2021 Toyota Venza review: Rebooting into luxury


Yes, that’s a Venza.

Tim Stevens/Roadshow

It’s quite common, expected even, that a given model of car will grow and grow as it ages through subsequent redesigns and refreshes. Like many of us, cars get bigger as they get older. But, it’s not every day that a given model genuinely moves up-market, offering the same level of feature and function but in a nicer package. In this way, the new Venza is a bit of a rare bird, its 2021 model year reboot turning this machine from a frumpy family hauler to a clean, sharp and genuinely premium SUV.

LikeSharp new looksGood efficiency and drivabilityThat crazy roof

Don’t LikeEntune needs a similar retooling

And that’s important because there are oh so many crossovers and SUVs to choose from these days. Hell, just keeping in the family you have the C-HR, RAV4, Highlander, 4Runner, Sequoia and Land Cruiser to choose from. How, then, does a product like the Venza break from the den of anonymity?

Well, it starts off with a fresh new look that’s sharp and distinctive while still honoring its Toyota DNA, particularly the gaping lower grille and aggressively pronounced rear fenders. Compared to its van-like, family friendly predecessor, it’s a revelation.

The interior reboot is just as drastic, especially when equipped with the 12.3-inch touchscreen that’s standard on the Limited-trim model you see here, optional on the lower specs. Beneath that, the Limited features a smooth panel of capacitive-touch buttons that looks great, though the lack of a volume knob is, as ever, a bummer.

Keep moving down to find a Qi inductive charging pad for keeping your phone topped up wirelessly, situated in a generous cubby into which Toyota engineers curiously saw fit to hide the engine start button. That storage compartment, plus the rest of the interior, is rimmed with subtle, colored lighting — helpful, because it’s awfully dark otherwise.

This is guaranteed to get a “whoa” from your most jaded of passengers, and when’s the last time a practical SUV did that?  

Also helpful is the panoramic glass ceiling, which not only lets in lots of light but hides the Venza’s best party trick. That glass is (optionally) electrochromic, meaning at the touch of a button it clicks to a foggy opaque. This is guaranteed to get a “whoa” from your most jaded of passengers, and when’s the last time a practical SUV did that?

Sadly, the software running in here isn’t likely to garner such a response. Up on that big, pronounced touchscreen you’ll find Toyota’s tried-and-true Entune system. That’s a polite way of saying it looks low-res and dated, especially the navigation interface. Thankfully, with both Android Auto and Apple CarPlay onboard, you can at least hide all that pretty quickly.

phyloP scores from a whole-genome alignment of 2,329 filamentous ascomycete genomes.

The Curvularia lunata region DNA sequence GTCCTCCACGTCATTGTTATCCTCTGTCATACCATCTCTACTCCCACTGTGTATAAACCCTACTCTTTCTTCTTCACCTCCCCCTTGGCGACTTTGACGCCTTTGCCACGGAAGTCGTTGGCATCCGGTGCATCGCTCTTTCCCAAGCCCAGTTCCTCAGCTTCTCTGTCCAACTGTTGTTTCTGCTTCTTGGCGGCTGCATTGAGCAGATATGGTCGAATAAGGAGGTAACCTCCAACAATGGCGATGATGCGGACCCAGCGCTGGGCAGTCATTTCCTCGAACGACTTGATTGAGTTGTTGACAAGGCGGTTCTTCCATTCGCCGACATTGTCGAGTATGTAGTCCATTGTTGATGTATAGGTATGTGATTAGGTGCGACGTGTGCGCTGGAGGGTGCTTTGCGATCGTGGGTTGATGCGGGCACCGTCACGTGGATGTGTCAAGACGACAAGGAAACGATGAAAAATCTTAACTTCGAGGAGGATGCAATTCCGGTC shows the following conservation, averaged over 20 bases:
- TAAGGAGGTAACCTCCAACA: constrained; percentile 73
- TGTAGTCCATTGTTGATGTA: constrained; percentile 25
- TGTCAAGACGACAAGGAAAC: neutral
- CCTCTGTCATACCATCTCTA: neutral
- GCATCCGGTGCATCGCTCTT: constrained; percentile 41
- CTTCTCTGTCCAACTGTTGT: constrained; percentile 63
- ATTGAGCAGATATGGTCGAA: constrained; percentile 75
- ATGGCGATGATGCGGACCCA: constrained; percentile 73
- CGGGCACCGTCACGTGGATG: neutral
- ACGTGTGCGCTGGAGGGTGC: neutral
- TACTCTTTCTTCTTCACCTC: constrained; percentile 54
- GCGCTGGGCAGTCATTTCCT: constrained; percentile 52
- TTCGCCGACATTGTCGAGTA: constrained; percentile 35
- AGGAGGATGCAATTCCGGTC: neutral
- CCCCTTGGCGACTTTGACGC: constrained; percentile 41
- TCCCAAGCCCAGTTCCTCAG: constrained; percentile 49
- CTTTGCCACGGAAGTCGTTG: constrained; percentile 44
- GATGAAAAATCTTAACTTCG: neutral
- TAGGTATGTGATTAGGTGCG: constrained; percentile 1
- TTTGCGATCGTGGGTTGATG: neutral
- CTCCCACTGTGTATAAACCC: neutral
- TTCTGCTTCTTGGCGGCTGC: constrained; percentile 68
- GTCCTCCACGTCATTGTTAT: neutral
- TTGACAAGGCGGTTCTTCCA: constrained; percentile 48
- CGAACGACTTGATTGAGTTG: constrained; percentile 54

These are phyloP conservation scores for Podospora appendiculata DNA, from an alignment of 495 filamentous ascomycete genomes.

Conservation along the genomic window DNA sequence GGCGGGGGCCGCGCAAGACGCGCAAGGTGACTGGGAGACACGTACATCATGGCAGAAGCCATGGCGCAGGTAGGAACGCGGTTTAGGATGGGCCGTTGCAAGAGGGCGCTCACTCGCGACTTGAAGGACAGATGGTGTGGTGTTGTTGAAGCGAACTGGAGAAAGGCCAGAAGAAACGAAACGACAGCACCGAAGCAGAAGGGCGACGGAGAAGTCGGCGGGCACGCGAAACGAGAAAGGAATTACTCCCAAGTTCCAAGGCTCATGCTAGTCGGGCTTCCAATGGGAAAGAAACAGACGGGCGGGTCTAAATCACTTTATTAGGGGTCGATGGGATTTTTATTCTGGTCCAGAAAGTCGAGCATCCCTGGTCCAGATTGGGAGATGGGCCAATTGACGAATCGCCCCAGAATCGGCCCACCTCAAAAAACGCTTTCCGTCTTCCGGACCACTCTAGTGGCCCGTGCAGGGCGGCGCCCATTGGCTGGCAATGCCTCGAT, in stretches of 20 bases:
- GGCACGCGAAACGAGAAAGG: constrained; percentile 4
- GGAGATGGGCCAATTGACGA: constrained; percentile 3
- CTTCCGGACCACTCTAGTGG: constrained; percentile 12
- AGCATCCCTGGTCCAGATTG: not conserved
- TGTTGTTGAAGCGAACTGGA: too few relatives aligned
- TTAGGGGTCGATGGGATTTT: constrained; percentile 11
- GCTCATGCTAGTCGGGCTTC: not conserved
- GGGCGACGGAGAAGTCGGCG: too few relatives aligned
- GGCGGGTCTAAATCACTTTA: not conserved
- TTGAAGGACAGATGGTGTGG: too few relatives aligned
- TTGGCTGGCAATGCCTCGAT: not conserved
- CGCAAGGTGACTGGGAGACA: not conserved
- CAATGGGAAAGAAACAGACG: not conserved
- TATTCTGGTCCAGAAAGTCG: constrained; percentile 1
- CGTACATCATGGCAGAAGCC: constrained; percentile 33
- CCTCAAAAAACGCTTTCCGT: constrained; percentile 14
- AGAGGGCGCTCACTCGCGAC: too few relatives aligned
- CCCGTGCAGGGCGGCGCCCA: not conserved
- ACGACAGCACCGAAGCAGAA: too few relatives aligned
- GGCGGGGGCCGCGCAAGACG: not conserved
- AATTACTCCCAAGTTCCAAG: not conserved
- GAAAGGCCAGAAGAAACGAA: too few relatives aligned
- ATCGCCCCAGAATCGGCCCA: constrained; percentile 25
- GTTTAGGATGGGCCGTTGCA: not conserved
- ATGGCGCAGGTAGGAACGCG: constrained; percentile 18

What’s going on under the hood is far more modern, with every version of the Venza spinning the same 2.5-liter, Atkinson-cycle inline-four-cylinder engine paired up with not one, not two, but three electric motors. The two up front help the gasoline engine, while the one at the back provides this SUV’s all-wheel-drive capability.

There’s a lot going on here.

Tim Stevens/Roadshow

Together with the 0.9 kWh worth of lithium-ion batteries, Toyota says this system provides 219 horsepower, with 176 hp and 163 pound-feet of torque coming from the gasoline engine alone. That means a decidedly front-biased power delivery. Interestingly, despite the tiny battery and not being a plug-in, the Venza can be driven in a full-electric mode… sort of. Top speed here is somewhere in the neighborhood of 20 mph and, should you nuzzle the throttle with anything more than a kitten’s touch, the engine spins up and you’re rudely kicked from the the land that is free of emissions. Still, it’s nice for calm cruises through parking lots or silent, early morning escapes from ninjas.

When pressed harder the Venza accelerates cleanly and smoothly, the CVT eliminating shifts but resulting in typical engine drone. Still, it’s not much of a bother and, whether you’re in Eco or Sport mode, the Venza has more than enough pep to get you ahead in traffic. Given that, I spent most of my week in Eco mode and got a more than respectable 40.5 miles-per-gallon. That’s just a half a tick ahead of the Venza’s EPA-rated 40 mpg highway, 37 city and 39 combined.

On the ride handling side, the Venza is definitely tuned for comfort, gliding through rather than carving corners and absorbing the worst of asphalt imperfections without transmitting them into the cabin. Whether seated up front or out back there’s plenty of comfort to be had, plenty of headroom too, my only (minor) complaint being ventilated seats of the “Wait, are these actually on?” variety.

Clear skies above… if you push the right button.

Tim Stevens/Roadshow

The 2021 Toyota Venza starts at $32,470 plus $860 delivery, while the Limited version I tested raises the starting price to $39,800. Limited adds treats like an overhead, 360-degree camera, trim niceties like the interior illumination, heated and ventilated front seats and access to that Star Gaze roof — though that’s an additional $1,400.

The great news is that Toyota’s Safety Sense 2.0 ADAS system comes standard on the lowest trim, including lane-departure warnings, adaptive cruise and blind spot monitoring with rear cross-traffic alerts. Given the powertrain also remains unchanged, it’s really just luxuries you’re paying a premium for, but given how pampered you feel in the Limited, it still seems like good value. That’s especially true if you compare it to something like the corporate-cousin Lexus NX Hybrid, which starts at $40,060 plus $1,025 delivery.

So, then, consider this rebirth a success. The 2021 Toyota Venza impresses on multiple levels. It looks good, drives well and does a remarkably good job of playing the luxury game. It’s a standout in an ever-expanding sea of me-too SUVs. 


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